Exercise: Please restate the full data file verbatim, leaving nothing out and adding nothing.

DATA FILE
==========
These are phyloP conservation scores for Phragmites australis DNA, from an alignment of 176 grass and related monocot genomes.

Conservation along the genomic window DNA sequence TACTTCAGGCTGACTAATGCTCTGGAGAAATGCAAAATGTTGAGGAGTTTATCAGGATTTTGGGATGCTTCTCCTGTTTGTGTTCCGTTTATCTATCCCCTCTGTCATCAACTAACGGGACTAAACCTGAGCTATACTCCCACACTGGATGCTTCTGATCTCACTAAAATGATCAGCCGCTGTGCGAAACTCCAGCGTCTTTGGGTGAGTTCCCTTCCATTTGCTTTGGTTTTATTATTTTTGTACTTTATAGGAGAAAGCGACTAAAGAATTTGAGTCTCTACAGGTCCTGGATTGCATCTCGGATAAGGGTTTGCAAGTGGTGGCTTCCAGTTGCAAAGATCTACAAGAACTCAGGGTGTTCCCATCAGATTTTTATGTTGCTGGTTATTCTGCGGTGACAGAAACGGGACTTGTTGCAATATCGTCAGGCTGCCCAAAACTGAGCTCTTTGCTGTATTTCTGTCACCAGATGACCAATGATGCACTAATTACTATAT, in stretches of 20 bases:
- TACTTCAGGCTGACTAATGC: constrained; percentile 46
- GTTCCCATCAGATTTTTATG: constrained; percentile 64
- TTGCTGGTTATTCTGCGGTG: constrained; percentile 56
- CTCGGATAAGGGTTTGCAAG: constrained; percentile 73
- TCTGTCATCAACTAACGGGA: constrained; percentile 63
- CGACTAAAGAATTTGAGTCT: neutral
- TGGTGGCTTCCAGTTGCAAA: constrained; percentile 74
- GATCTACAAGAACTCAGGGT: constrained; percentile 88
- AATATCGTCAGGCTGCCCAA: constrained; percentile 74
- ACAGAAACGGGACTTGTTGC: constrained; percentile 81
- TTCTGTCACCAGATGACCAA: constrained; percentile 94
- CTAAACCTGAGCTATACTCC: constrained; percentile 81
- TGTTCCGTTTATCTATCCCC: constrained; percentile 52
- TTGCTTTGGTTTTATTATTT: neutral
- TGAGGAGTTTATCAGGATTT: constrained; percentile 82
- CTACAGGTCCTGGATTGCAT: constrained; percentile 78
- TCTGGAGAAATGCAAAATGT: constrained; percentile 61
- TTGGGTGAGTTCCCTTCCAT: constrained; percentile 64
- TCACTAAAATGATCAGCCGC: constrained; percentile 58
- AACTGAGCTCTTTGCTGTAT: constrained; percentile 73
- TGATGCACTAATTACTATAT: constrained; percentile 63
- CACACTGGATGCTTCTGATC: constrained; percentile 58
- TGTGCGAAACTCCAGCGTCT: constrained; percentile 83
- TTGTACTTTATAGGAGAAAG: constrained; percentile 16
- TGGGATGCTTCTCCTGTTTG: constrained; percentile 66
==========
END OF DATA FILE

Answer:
These are phyloP conservation scores for Phragmites australis DNA, from an alignment of 176 grass and related monocot genomes.

Conservation along the genomic window DNA sequence TACTTCAGGCTGACTAATGCTCTGGAGAAATGCAAAATGTTGAGGAGTTTATCAGGATTTTGGGATGCTTCTCCTGTTTGTGTTCCGTTTATCTATCCCCTCTGTCATCAACTAACGGGACTAAACCTGAGCTATACTCCCACACTGGATGCTTCTGATCTCACTAAAATGATCAGCCGCTGTGCGAAACTCCAGCGTCTTTGGGTGAGTTCCCTTCCATTTGCTTTGGTTTTATTATTTTTGTACTTTATAGGAGAAAGCGACTAAAGAATTTGAGTCTCTACAGGTCCTGGATTGCATCTCGGATAAGGGTTTGCAAGTGGTGGCTTCCAGTTGCAAAGATCTACAAGAACTCAGGGTGTTCCCATCAGATTTTTATGTTGCTGGTTATTCTGCGGTGACAGAAACGGGACTTGTTGCAATATCGTCAGGCTGCCCAAAACTGAGCTCTTTGCTGTATTTCTGTCACCAGATGACCAATGATGCACTAATTACTATAT, in stretches of 20 bases:
- TACTTCAGGCTGACTAATGC: constrained; percentile 46
- GTTCCCATCAGATTTTTATG: constrained; percentile 64
- TTGCTGGTTATTCTGCGGTG: constrained; percentile 56
- CTCGGATAAGGGTTTGCAAG: constrained; percentile 73
- TCTGTCATCAACTAACGGGA: constrained; percentile 63
- CGACTAAAGAATTTGAGTCT: neutral
- TGGTGGCTTCCAGTTGCAAA: constrained; percentile 74
- GATCTACAAGAACTCAGGGT: constrained; percentile 88
- AATATCGTCAGGCTGCCCAA: constrained; percentile 74
- ACAGAAACGGGACTTGTTGC: constrained; percentile 81
- TTCTGTCACCAGATGACCAA: constrained; percentile 94
- CTAAACCTGAGCTATACTCC: constrained; percentile 81
- TGTTCCGTTTATCTATCCCC: constrained; percentile 52
- TTGCTTTGGTTTTATTATTT: neutral
- TGAGGAGTTTATCAGGATTT: constrained; percentile 82
- CTACAGGTCCTGGATTGCAT: constrained; percentile 78
- TCTGGAGAAATGCAAAATGT: constrained; percentile 61
- TTGGGTGAGTTCCCTTCCAT: constrained; percentile 64
- TCACTAAAATGATCAGCCGC: constrained; percentile 58
- AACTGAGCTCTTTGCTGTAT: constrained; percentile 73
- TGATGCACTAATTACTATAT: constrained; percentile 63
- CACACTGGATGCTTCTGATC: constrained; percentile 58
- TGTGCGAAACTCCAGCGTCT: constrained; percentile 83
- TTGTACTTTATAGGAGAAAG: constrained; percentile 16
- TGGGATGCTTCTCCTGTTTG: constrained; percentile 66